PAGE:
Start by creating a list of 5-10 keyword groups you want to rank for, along with their associated long-tail keywords, in the SERP.
Remember, Google's algorithms are constantly changing to become more intuitive — meaning, old tactics like keyword stuffing will hurt your ranking in the SERP. Instead, you're better off writing copy that engages audience members first and search engines second.
Note: HubSpot customers have access to a built-in keyword and SEO tool to help with this.
Decide where you'll distribute your blog content.
Strategically determine where you'll distribute your blog content. You chose a host for your blog already, meaning your content is likely already easily shareable on your website.
For example, if you use the HubSpot CRM and blogging software to host and manage your website and blog, it's simple to add your articles to their corresponding landing page on your site.
Other ways and platforms through which you might distribute your content include social media, such as Facebook or LinkedIn, and online publishing platforms, such as Medium. You might also work with industry leaders, experts, and influencers to share your content on their websites and social profiles.
Promote your blog content.
It's probably safe to assume you want your blog content to be as discoverable as possible. In terms of your blogging strategy, this refers to your ability to get your content out there so members of your target audience find, read, and (hopefully) share it.
To begin, identify the key influencers in your niche or industry you want to contact and work with. These should be people your current customers and target audience perceive as credible, trustworthy... and, yes, influential.
As you begin making and managing your influencer connections, remain in regular contact with the ones who are promoting your blog content. Be sure you know what they're doing to support, share, and promote your blog content and that their tactics meet your business's standards — you want to ensure they're representing your brand accurately. After all, you're likely paying them to promote your content among their audience members.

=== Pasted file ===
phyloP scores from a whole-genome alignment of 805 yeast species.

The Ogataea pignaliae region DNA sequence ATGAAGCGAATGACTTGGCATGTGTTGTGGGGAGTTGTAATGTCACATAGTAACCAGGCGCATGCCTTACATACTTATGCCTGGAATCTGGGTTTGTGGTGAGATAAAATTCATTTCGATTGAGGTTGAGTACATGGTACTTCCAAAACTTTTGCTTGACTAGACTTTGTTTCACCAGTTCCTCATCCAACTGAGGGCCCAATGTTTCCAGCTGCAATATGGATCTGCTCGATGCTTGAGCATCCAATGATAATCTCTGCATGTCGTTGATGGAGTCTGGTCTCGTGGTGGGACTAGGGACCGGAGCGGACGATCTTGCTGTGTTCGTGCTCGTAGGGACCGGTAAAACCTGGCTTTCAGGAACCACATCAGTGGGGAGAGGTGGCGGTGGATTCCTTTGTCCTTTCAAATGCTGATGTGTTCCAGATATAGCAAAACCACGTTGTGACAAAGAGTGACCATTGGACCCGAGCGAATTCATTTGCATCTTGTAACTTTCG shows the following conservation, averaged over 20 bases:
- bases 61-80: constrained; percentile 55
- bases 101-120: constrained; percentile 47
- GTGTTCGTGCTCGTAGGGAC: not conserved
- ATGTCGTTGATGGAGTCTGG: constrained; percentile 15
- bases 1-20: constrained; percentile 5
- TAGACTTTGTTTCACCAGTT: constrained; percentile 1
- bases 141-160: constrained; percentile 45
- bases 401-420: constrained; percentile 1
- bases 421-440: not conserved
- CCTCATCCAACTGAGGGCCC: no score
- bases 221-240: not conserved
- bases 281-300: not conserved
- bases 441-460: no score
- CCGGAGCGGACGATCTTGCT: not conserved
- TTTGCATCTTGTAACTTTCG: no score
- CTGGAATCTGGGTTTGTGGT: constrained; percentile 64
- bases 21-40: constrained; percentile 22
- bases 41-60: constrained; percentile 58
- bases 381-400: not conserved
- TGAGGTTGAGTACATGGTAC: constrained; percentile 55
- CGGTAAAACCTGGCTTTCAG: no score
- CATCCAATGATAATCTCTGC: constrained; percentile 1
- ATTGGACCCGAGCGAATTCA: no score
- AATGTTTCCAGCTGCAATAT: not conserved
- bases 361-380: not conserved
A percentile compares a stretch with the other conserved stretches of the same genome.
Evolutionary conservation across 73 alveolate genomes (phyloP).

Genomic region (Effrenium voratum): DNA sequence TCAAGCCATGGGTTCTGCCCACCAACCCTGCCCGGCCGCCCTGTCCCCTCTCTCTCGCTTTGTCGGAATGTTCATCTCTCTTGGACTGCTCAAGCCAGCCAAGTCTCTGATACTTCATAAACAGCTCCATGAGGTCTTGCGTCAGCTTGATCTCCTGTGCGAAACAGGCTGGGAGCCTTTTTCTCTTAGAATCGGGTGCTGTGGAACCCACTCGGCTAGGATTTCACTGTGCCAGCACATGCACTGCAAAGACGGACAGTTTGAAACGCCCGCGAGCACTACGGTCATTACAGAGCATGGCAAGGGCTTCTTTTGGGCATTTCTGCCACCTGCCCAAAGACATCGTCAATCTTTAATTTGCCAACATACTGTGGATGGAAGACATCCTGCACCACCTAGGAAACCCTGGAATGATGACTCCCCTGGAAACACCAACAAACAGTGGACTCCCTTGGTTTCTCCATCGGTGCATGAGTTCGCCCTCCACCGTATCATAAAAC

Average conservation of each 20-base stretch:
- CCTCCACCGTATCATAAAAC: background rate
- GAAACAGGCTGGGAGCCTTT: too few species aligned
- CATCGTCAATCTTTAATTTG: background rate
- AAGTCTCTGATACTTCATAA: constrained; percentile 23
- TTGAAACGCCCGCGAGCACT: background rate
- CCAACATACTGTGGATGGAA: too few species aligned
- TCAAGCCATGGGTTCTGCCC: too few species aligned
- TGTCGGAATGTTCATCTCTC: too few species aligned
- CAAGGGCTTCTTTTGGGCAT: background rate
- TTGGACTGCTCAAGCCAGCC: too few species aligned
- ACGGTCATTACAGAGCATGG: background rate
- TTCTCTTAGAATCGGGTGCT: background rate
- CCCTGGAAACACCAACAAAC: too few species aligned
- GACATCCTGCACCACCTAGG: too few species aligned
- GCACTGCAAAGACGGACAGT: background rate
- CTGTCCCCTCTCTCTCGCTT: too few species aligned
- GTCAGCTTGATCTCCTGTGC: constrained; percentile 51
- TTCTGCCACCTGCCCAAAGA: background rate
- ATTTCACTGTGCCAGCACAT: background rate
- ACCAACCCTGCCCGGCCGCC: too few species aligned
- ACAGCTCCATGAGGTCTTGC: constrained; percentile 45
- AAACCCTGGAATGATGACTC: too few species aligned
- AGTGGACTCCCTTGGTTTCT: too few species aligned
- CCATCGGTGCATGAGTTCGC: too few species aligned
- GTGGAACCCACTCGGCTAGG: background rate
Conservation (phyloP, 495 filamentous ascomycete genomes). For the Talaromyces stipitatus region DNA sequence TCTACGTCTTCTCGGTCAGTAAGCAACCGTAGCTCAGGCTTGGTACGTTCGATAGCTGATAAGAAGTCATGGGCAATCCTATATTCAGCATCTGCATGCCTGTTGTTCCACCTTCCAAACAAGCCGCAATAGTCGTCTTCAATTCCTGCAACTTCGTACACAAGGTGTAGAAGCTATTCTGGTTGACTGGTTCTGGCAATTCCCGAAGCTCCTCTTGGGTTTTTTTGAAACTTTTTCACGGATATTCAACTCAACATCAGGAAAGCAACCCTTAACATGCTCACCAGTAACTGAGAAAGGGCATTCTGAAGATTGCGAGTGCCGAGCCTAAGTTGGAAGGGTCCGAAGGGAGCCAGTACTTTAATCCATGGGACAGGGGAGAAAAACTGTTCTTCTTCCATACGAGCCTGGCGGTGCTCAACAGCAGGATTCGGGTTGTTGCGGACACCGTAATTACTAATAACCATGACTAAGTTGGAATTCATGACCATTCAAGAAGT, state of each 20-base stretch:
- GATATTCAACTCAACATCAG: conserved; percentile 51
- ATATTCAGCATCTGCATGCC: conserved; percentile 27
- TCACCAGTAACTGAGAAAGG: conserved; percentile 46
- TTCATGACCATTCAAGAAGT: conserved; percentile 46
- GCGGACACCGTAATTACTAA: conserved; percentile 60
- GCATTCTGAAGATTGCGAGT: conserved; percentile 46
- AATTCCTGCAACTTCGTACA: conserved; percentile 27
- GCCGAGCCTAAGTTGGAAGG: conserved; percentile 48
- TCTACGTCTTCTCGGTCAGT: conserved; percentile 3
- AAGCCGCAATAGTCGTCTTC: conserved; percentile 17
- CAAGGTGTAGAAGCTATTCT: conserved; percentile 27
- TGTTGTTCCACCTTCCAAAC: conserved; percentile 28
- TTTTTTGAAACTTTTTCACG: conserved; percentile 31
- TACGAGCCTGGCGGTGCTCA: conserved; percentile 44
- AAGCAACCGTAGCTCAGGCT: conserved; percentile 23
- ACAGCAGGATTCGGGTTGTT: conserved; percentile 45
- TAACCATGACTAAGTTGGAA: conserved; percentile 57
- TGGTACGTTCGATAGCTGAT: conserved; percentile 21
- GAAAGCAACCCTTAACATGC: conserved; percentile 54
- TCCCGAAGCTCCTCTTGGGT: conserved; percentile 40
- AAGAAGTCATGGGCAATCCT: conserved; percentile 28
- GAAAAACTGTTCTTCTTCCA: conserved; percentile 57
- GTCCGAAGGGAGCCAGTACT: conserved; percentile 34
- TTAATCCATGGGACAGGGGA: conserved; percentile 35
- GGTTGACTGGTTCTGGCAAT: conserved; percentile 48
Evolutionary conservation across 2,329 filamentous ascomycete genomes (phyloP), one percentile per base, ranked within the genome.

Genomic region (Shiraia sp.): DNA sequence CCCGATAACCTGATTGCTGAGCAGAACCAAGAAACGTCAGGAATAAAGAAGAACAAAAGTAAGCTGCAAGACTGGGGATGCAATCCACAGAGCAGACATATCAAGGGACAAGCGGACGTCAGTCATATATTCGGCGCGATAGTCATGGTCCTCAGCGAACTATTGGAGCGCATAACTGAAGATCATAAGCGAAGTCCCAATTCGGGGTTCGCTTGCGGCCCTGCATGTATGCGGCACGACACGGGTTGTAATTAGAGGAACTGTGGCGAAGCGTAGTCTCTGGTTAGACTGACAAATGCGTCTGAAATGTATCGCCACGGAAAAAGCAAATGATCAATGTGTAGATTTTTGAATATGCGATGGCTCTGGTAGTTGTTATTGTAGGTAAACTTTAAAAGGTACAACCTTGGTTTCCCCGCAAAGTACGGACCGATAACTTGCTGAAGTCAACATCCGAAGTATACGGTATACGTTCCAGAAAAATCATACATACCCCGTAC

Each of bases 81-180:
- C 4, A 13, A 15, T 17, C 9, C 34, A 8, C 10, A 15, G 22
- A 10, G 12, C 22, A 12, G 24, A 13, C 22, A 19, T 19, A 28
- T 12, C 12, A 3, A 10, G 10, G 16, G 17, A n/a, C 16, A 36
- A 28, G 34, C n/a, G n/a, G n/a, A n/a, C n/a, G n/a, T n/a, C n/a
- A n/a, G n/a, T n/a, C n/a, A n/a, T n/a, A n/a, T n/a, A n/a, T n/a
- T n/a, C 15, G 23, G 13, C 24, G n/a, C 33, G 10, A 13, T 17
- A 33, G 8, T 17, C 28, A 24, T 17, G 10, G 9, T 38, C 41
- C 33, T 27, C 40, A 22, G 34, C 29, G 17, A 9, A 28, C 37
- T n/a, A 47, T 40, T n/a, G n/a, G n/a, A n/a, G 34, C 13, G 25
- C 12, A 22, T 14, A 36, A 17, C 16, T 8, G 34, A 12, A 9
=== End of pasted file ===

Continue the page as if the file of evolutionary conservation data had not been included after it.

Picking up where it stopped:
You can make your relationship with your influencers even stronger by interacting with their content regularly to show your support. For example, if you're working with an influencer who also has a blog, then go to their blog and read, comment on, and share it (even when the content they're publishing isn't necessarily related to your business).
How to Maintain a Blog
Creating and marketing your blog is merely half the battle. As we mentioned above, consistency is key to a successful blog — which means maintenance is most of the hard work.
Creating blog content can be time-consuming, especially when you aim to command authority in your niche with researched, thoughtful, and planned posts.
This is why updating, repurposing, and republishing your existing blog content is so valuable — it saves you time and energy but it also allows you to efficiently achieve the results you're looking for.
What do I mean by this? Well, ranking in the SERP with a net new post takes significantly more time (I'm talking months) than an updated post. Meaning, you'll see a positive impact sooner if you start repurposing existing posts rather than solely creating new content.
Audit your existing blog posts to determine what you can repurpose and update. Outdated content to remove and/ or replace might include statistics, examples, infographics, quotes, product or service details, research, and irrelevant ideas. You can also add keywords you've determined are missing through your research.
(Check out this post if you're looking for more ideas on how you can effectively repurpose your blog content.)
The process of updating content also allows you to reinvigorate the brand new content you've worked so hard on. Updating allows you to maintain the quality and relevance of your blog without having to recreate blog posts from scratch.
Grow Better With An Effective Blogging Strategy
Growing an influential blog in your niche is a surefire way to nurture your potential customers. By creating regular content that solves the challenges of your readers and fulfills their biggest curiosities, you'll start to build a vault of trust and advocacy. This will inevitably contribute to the overall success of your business. Start with your purpose — the big why — and slowly unpack the individual levers that will contribute to your blog marketing performance through the steps and strategy we've reviewed above.
Editor's note: This post was originally published in December 2014 and has been updated for comprehensiveness.
Originally published Jan 12, 2021 7:00:00 AM, updated September 16 2022